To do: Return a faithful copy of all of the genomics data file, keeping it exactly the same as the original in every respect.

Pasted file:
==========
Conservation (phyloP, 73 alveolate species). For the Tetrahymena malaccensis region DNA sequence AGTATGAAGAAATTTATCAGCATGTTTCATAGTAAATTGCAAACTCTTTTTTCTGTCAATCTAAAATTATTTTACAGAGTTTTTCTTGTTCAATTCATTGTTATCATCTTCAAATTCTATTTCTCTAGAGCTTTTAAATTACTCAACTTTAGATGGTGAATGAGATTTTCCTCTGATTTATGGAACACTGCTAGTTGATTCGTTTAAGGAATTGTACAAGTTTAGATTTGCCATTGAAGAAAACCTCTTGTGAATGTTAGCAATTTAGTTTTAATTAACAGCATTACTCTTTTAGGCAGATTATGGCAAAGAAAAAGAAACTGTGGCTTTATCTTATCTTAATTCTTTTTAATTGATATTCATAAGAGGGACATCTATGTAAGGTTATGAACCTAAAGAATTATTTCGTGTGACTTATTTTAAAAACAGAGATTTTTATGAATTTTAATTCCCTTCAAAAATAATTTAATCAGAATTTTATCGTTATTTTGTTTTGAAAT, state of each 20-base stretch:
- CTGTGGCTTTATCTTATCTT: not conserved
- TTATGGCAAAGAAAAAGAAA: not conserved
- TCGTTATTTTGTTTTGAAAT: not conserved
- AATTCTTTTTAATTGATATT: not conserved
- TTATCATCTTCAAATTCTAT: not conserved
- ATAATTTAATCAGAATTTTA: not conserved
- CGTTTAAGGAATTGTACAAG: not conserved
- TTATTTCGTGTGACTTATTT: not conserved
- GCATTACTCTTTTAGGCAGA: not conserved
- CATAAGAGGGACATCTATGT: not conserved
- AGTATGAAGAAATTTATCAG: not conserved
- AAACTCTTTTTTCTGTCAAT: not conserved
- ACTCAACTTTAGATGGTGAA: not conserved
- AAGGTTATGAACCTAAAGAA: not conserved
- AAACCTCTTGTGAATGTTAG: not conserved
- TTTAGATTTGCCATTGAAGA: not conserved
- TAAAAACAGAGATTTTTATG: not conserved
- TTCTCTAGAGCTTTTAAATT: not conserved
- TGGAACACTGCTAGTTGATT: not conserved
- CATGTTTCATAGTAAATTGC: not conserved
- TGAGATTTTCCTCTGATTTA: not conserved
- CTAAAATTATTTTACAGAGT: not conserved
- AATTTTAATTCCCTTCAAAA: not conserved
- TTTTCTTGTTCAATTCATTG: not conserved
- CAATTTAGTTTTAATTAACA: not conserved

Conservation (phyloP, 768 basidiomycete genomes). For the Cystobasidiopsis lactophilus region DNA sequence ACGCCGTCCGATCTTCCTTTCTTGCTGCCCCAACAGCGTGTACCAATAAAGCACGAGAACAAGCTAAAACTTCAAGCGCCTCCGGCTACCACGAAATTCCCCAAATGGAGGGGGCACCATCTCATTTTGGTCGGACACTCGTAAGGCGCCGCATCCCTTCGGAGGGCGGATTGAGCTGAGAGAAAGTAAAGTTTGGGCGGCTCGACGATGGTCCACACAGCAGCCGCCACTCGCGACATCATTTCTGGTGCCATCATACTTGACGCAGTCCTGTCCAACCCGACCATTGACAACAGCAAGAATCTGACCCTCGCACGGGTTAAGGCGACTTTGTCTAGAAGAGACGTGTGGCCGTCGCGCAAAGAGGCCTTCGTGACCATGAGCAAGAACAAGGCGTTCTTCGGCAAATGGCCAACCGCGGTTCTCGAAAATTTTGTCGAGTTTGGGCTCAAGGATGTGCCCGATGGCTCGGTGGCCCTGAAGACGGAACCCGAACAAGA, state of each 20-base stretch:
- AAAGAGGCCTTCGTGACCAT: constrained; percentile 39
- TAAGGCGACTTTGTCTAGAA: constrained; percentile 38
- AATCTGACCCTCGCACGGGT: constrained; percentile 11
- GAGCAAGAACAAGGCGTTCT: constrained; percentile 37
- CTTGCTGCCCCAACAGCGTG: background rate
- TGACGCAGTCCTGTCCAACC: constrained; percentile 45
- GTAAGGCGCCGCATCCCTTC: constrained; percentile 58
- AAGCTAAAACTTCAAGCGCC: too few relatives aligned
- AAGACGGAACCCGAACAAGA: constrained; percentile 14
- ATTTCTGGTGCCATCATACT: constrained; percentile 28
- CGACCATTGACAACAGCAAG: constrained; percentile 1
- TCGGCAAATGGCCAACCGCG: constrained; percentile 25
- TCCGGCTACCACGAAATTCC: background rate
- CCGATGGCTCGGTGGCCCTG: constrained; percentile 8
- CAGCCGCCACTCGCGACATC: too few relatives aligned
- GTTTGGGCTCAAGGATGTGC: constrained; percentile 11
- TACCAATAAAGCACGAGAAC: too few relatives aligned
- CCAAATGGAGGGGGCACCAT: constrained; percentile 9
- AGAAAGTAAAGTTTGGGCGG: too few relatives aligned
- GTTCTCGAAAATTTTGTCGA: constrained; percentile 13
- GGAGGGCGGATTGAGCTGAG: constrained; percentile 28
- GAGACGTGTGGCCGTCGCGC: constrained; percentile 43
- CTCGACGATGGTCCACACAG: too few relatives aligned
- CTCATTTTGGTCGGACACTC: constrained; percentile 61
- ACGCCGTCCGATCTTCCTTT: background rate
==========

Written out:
Conservation (phyloP, 73 alveolate species). For the Tetrahymena malaccensis region DNA sequence AGTATGAAGAAATTTATCAGCATGTTTCATAGTAAATTGCAAACTCTTTTTTCTGTCAATCTAAAATTATTTTACAGAGTTTTTCTTGTTCAATTCATTGTTATCATCTTCAAATTCTATTTCTCTAGAGCTTTTAAATTACTCAACTTTAGATGGTGAATGAGATTTTCCTCTGATTTATGGAACACTGCTAGTTGATTCGTTTAAGGAATTGTACAAGTTTAGATTTGCCATTGAAGAAAACCTCTTGTGAATGTTAGCAATTTAGTTTTAATTAACAGCATTACTCTTTTAGGCAGATTATGGCAAAGAAAAAGAAACTGTGGCTTTATCTTATCTTAATTCTTTTTAATTGATATTCATAAGAGGGACATCTATGTAAGGTTATGAACCTAAAGAATTATTTCGTGTGACTTATTTTAAAAACAGAGATTTTTATGAATTTTAATTCCCTTCAAAAATAATTTAATCAGAATTTTATCGTTATTTTGTTTTGAAAT, state of each 20-base stretch:
- CTGTGGCTTTATCTTATCTT: not conserved
- TTATGGCAAAGAAAAAGAAA: not conserved
- TCGTTATTTTGTTTTGAAAT: not conserved
- AATTCTTTTTAATTGATATT: not conserved
- TTATCATCTTCAAATTCTAT: not conserved
- ATAATTTAATCAGAATTTTA: not conserved
- CGTTTAAGGAATTGTACAAG: not conserved
- TTATTTCGTGTGACTTATTT: not conserved
- GCATTACTCTTTTAGGCAGA: not conserved
- CATAAGAGGGACATCTATGT: not conserved
- AGTATGAAGAAATTTATCAG: not conserved
- AAACTCTTTTTTCTGTCAAT: not conserved
- ACTCAACTTTAGATGGTGAA: not conserved
- AAGGTTATGAACCTAAAGAA: not conserved
- AAACCTCTTGTGAATGTTAG: not conserved
- TTTAGATTTGCCATTGAAGA: not conserved
- TAAAAACAGAGATTTTTATG: not conserved
- TTCTCTAGAGCTTTTAAATT: not conserved
- TGGAACACTGCTAGTTGATT: not conserved
- CATGTTTCATAGTAAATTGC: not conserved
- TGAGATTTTCCTCTGATTTA: not conserved
- CTAAAATTATTTTACAGAGT: not conserved
- AATTTTAATTCCCTTCAAAA: not conserved
- TTTTCTTGTTCAATTCATTG: not conserved
- CAATTTAGTTTTAATTAACA: not conserved

Conservation (phyloP, 768 basidiomycete genomes). For the Cystobasidiopsis lactophilus region DNA sequence ACGCCGTCCGATCTTCCTTTCTTGCTGCCCCAACAGCGTGTACCAATAAAGCACGAGAACAAGCTAAAACTTCAAGCGCCTCCGGCTACCACGAAATTCCCCAAATGGAGGGGGCACCATCTCATTTTGGTCGGACACTCGTAAGGCGCCGCATCCCTTCGGAGGGCGGATTGAGCTGAGAGAAAGTAAAGTTTGGGCGGCTCGACGATGGTCCACACAGCAGCCGCCACTCGCGACATCATTTCTGGTGCCATCATACTTGACGCAGTCCTGTCCAACCCGACCATTGACAACAGCAAGAATCTGACCCTCGCACGGGTTAAGGCGACTTTGTCTAGAAGAGACGTGTGGCCGTCGCGCAAAGAGGCCTTCGTGACCATGAGCAAGAACAAGGCGTTCTTCGGCAAATGGCCAACCGCGGTTCTCGAAAATTTTGTCGAGTTTGGGCTCAAGGATGTGCCCGATGGCTCGGTGGCCCTGAAGACGGAACCCGAACAAGA, state of each 20-base stretch:
- AAAGAGGCCTTCGTGACCAT: constrained; percentile 39
- TAAGGCGACTTTGTCTAGAA: constrained; percentile 38
- AATCTGACCCTCGCACGGGT: constrained; percentile 11
- GAGCAAGAACAAGGCGTTCT: constrained; percentile 37
- CTTGCTGCCCCAACAGCGTG: background rate
- TGACGCAGTCCTGTCCAACC: constrained; percentile 45
- GTAAGGCGCCGCATCCCTTC: constrained; percentile 58
- AAGCTAAAACTTCAAGCGCC: too few relatives aligned
- AAGACGGAACCCGAACAAGA: constrained; percentile 14
- ATTTCTGGTGCCATCATACT: constrained; percentile 28
- CGACCATTGACAACAGCAAG: constrained; percentile 1
- TCGGCAAATGGCCAACCGCG: constrained; percentile 25
- TCCGGCTACCACGAAATTCC: background rate
- CCGATGGCTCGGTGGCCCTG: constrained; percentile 8
- CAGCCGCCACTCGCGACATC: too few relatives aligned
- GTTTGGGCTCAAGGATGTGC: constrained; percentile 11
- TACCAATAAAGCACGAGAAC: too few relatives aligned
- CCAAATGGAGGGGGCACCAT: constrained; percentile 9
- AGAAAGTAAAGTTTGGGCGG: too few relatives aligned
- GTTCTCGAAAATTTTGTCGA: constrained; percentile 13
- GGAGGGCGGATTGAGCTGAG: constrained; percentile 28
- GAGACGTGTGGCCGTCGCGC: constrained; percentile 43
- CTCGACGATGGTCCACACAG: too few relatives aligned
- CTCATTTTGGTCGGACACTC: constrained; percentile 61
- ACGCCGTCCGATCTTCCTTT: background rate